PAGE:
ONLY recently, the U.S. Fish and Wildlife Service commended the Bureau of Customs, particularly its Port of NAIA, for the interception of a reticulated python and expressed appreciation for its efforts to counter attempts on wildlife smuggling.
This, along with previous apprehensions of the BOC-NAIA under NAIA District Collector Carmelita ‘Mimel’ Talusan involving the smuggling of wildlife animals and species were also commended by the Department of Environment and Natural Resources (DENR) and international bodies including the Traffic South East Asia, a leading international NGO working exclusively on wildlife trade.
In a letter addressed to the BOC, Alfred Colby, Senior Special Agent/Regional Attache for SE Asia, US Fish and Wildlife Service, wrote: “In the US, the python is listed as Injurious on the Lacey Act and importation is strictly regulated. Another current issue is the potential risk of spreading zoonotic diseases which we are all suffering due to COVID-19.”
The commendations came after a live reticulated python was recently intercepted by the Bureau of Customs- NAIA from an outbound parcel at the DHL warehouse.
The package was misdeclared as “wood curtains, lanterns and rattan baskets.” It was shipped by a certain “Janrei Fernandez” from Sampaloc, Manila and was supposedly bound for New York, United States.
However, during the 100 percent physical examination conducted by the Customs Examiner who was on duty at that time, a python was found hidden inside a rattan basket.
Talusan immediately ordered that the seized live reticulated python be immediately turned over to the Department of Environment and Natural Resources (DENR) for proper handling and care.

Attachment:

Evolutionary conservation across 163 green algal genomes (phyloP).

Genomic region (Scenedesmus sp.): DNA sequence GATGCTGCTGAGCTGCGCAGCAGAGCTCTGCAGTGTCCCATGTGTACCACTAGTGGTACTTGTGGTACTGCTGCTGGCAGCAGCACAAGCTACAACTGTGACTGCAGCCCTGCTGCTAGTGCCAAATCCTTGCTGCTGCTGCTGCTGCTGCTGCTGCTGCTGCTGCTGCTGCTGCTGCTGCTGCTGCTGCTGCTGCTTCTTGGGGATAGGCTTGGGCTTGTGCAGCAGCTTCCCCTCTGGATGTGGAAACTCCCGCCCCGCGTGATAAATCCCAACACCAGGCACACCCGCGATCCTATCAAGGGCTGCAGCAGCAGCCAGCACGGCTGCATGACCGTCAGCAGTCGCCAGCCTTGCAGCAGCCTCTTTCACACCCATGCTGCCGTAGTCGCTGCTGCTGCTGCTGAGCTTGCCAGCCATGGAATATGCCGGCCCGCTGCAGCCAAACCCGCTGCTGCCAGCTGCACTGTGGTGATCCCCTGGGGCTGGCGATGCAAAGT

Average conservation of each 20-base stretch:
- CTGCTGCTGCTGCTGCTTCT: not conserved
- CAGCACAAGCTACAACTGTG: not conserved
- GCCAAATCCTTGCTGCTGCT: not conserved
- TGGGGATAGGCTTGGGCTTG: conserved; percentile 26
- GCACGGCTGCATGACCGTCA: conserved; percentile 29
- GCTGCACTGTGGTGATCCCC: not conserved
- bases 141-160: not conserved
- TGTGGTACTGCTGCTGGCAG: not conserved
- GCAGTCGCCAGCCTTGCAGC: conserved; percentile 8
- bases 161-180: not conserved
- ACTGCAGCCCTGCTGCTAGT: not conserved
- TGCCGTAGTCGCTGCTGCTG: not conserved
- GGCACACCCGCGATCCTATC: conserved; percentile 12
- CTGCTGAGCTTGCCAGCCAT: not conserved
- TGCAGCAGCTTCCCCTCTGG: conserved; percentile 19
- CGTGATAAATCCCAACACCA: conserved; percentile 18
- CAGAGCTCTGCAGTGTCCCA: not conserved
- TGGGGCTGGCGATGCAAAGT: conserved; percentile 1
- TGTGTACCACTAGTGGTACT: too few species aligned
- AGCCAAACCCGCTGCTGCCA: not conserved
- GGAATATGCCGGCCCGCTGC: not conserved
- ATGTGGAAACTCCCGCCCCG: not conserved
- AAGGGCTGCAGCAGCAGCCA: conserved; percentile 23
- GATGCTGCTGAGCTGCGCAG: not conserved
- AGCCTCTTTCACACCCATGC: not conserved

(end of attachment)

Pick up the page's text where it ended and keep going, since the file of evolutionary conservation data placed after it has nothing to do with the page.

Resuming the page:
It is because of this latest seizure that Talusan is reminding the public once again, that the importation, exportation and trade of wildlife animals without the necessary permit are crimes penalized under Republic Act 9147 (Wildlife Resources Conservation and Protection Act) in relation to Republic Act 10863 (Customs Modernization and Tariff Act).
Violators of the said laws may face imprisonment of one year and one day to two years and a fine of P2,000 to P200,000, depending on the discretion of the court handling the case.
Talusan said the BOC-NAIA operatives are always in full support of the anti-smuggling drive of Commissioner Rey Leonardo Guerrero.
Also pursuant to this, Talusan said the BoC-NAIA has been very active and vigilant in protecting the country’s borders against illegal importation and exportation of wildlife animals and species.
This, of course, is aside from the constantly watchful eyes that are trained against the entry of dangerous drugs and other contrabands that pose as threats to our country’s national security, public health, ecology and environment.
Indeed, the BOC-NAIA had proven that the pandemic is no reason to let their guards down or be lax in any manner.
Their countless operations that have resulted in the confiscation of illegal items, specially drugs, show that they are always on their toes, enough to dissuade those who may attempt at sneaking into the country anything that is prohibited under our laws.
The commendations are therefore well-deserved, to say the least.
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